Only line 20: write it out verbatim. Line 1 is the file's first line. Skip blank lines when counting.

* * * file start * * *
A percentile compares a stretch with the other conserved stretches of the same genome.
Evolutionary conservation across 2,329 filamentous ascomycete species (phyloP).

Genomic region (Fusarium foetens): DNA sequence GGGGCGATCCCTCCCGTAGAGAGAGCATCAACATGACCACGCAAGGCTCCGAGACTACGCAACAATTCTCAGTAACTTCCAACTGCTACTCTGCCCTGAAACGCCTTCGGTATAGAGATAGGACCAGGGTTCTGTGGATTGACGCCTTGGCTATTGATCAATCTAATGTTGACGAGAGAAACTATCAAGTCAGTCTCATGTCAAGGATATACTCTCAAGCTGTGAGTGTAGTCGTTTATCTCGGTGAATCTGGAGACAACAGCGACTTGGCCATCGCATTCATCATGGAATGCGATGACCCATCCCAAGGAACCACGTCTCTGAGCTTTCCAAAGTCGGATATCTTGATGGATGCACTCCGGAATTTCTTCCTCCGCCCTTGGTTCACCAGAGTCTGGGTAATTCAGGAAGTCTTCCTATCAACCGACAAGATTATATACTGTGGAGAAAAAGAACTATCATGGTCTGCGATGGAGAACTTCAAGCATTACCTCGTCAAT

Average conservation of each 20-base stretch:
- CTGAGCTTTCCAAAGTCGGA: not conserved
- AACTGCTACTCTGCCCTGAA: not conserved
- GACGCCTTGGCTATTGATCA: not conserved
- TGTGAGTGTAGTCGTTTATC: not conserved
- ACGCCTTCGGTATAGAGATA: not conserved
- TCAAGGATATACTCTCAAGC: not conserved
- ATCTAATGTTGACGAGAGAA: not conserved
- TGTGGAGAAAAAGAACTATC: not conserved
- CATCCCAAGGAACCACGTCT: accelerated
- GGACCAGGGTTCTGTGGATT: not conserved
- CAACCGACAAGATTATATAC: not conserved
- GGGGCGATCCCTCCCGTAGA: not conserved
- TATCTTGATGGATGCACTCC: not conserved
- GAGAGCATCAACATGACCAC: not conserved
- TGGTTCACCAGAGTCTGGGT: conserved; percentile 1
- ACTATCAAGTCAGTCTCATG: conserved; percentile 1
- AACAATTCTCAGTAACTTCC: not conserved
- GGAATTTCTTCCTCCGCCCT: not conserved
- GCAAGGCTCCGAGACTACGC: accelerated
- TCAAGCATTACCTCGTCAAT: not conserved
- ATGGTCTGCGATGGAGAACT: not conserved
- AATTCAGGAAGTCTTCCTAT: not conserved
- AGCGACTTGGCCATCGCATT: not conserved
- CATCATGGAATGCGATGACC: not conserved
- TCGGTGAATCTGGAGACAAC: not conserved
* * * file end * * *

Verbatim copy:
- ACTATCAAGTCAGTCTCATG: conserved; percentile 1